Planet Detroit looks back at 2020

The year that was 2020 seemed to reveal — to a shocking degree — the structural injustices and ecological vulnerabilities that activists, researchers, and ordinary citizens have been trying to bring attention to for generations. 

2020 was…a year. Like everyone else we’re still processing what the events of the past 12 months mean.

But we think it’s safe to say that none of this — from COVID-19 to ongoing protests over police violence — came from out of the blue. Rather, 2020 seemed to reveal to a shocking degree the structural injustices and ecological vulnerabilities that activists, researchers and ordinary citizens have been trying to bring attention to for generations. 

Planet Detroit attempted to do its part in documenting the environmental intersections of the pandemic and the struggle for justice this year, while keeping an eye on the ecological threats that were pushed out by other coverage. 

Here’s a look back at some of the top local environmental stories for 2020:

COVID-19 highlights ongoing environmental injustice

There’s no getting around it, the COVID-19 pandemic hit Detroit exceptionally hard and it intersected with a number of environmental stories, including how to keep citizen’s cool when cooling centers could spread the virus and ongoing issues with air pollution in Detroit that threatened to make the disease more deadly. It also highlighted the food insecurity that many Detroiters face and the hodge-podge of government benefits, food banks and schools that many rely on. (Planet Detroit)

Water shutoffs finally get taken seriously

Among the most glaring examples of systemic injustice that COVID-19 helped expose was the fight against water shutoffs in Detroit and Michigan at large. Gov. Gretchen Whitmer banned shutoffs in March and ordered reconnections in an effort to ensure basic health and sanitation during the pandemic, although activists had been arguing that this was a public health crisis for years. Then in October, the Michigan Supreme Court invalidated the Governor’s emergency order, creating renewed fears of shutoffs and forcing residents to deal with a patchwork of policies and public assistance programs. Finally, in December, the city of Detroit announced a moratorium on disconnections through 2022 and the state legislature advanced a bill to stop shutoffs through the end of March. But Detroit and the rest of the state are left to wonder if the roughly 800,000 citizens at risk of disconnections could see a return to the practice some time in the not-too-distant future. (Planet Detroit, Freep, NRDC)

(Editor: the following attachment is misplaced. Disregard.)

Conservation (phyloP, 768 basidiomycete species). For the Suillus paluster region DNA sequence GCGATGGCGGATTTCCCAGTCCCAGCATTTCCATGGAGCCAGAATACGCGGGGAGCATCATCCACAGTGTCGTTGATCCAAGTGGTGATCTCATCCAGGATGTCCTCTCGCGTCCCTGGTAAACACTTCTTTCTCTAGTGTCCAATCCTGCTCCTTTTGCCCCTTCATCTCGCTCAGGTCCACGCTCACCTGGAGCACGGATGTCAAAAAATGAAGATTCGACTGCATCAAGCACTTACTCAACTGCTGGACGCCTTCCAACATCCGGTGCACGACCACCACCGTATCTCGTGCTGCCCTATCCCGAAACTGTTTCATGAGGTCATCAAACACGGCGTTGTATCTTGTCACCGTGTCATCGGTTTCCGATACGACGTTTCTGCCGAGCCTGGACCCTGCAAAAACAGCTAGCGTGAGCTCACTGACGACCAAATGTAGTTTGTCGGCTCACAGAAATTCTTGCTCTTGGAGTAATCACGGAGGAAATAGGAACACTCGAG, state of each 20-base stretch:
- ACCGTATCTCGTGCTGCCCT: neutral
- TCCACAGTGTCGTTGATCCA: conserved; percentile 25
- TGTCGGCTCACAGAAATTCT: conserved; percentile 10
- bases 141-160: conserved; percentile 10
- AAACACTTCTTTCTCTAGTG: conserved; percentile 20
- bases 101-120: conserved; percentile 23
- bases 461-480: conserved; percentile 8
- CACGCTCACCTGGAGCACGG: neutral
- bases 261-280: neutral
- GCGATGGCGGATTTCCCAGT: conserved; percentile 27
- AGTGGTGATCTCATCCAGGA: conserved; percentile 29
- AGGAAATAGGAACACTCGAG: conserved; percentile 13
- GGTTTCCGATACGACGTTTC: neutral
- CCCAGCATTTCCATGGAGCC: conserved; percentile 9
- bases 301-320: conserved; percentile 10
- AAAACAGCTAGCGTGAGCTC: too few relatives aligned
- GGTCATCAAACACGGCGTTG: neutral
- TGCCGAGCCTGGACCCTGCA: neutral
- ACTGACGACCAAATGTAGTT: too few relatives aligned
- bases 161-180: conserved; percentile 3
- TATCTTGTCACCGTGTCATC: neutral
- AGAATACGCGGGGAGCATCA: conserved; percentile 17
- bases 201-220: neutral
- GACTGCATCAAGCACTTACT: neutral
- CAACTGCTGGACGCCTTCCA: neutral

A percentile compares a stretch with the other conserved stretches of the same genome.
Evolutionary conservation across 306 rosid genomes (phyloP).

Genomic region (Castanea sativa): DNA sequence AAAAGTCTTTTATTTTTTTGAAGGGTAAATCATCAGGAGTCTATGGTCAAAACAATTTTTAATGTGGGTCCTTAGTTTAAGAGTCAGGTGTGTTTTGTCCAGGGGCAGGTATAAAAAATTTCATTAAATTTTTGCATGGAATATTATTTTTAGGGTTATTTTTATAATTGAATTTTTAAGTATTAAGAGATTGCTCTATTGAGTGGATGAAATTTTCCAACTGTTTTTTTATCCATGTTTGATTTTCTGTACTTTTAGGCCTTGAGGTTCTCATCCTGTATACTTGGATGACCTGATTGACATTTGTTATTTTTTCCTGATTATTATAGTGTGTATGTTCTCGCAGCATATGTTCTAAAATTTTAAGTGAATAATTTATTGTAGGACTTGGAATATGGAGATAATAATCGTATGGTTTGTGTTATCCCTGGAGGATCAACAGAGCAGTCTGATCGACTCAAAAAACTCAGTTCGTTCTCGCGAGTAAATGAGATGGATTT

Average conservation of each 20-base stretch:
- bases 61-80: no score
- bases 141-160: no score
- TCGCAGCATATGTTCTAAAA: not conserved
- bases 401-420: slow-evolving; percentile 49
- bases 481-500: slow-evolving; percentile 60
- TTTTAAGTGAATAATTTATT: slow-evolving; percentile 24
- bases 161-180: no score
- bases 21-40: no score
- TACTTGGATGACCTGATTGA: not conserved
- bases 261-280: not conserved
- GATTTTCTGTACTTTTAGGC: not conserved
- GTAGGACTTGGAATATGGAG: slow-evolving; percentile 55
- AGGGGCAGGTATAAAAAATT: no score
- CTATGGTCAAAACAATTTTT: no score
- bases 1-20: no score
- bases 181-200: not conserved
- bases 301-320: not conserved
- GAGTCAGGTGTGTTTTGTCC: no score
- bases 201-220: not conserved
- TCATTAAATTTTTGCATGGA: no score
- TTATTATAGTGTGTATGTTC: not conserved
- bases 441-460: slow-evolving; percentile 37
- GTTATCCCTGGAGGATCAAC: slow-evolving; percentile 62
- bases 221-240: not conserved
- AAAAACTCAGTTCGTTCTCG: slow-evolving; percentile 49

High water floods Belle Isle and Jefferson Chalmers

Historically high levels in the Great Lakes hit Detroit in a big way as floodwaters continued to inundate Belle Isle via the Blue Heron Lagoon, which was recently opened up to connect the island’s lakes and canals with the Detroit River. By the end of the summer, flood controls had successfully been put into place, but many of the trees in the historic flatwoods on the east end of the island were dead. The east side neighborhood of Jefferson Chalmers was threatened by high waters again as well, although a city program to install temporary “tiger dams” seemed to mitigate the worst of the flooding. (Daily Detroit, Planet Detroit)

US Ecology expands its toxic waste facility and is charged with violating civil rights law

A massive expansion of the US Ecology North hazardous waste facility on the Detroit/Hamtramck border met with opposition from residents and activists as well as a landmark lawsuit charging that the Michigan Department of Environment, Great Lakes and Energy (EGLE) violated civil rights law by allowing these facilities to proliferate in communities of color. This served as a stark reminder of the number of hazardous waste facilities that already exist in Detroit and other predominantly Black and minority communities across the country, a problem that helped create the concept of environmental justice. But while residents waited for a resolution to the civil rights complaint around US Ecology North, another problem emerged: US Ecology South. This site inundated neighborhoods with the smell of “rotting fish mixed with a permanent marker”. (Planet Detroit, D News)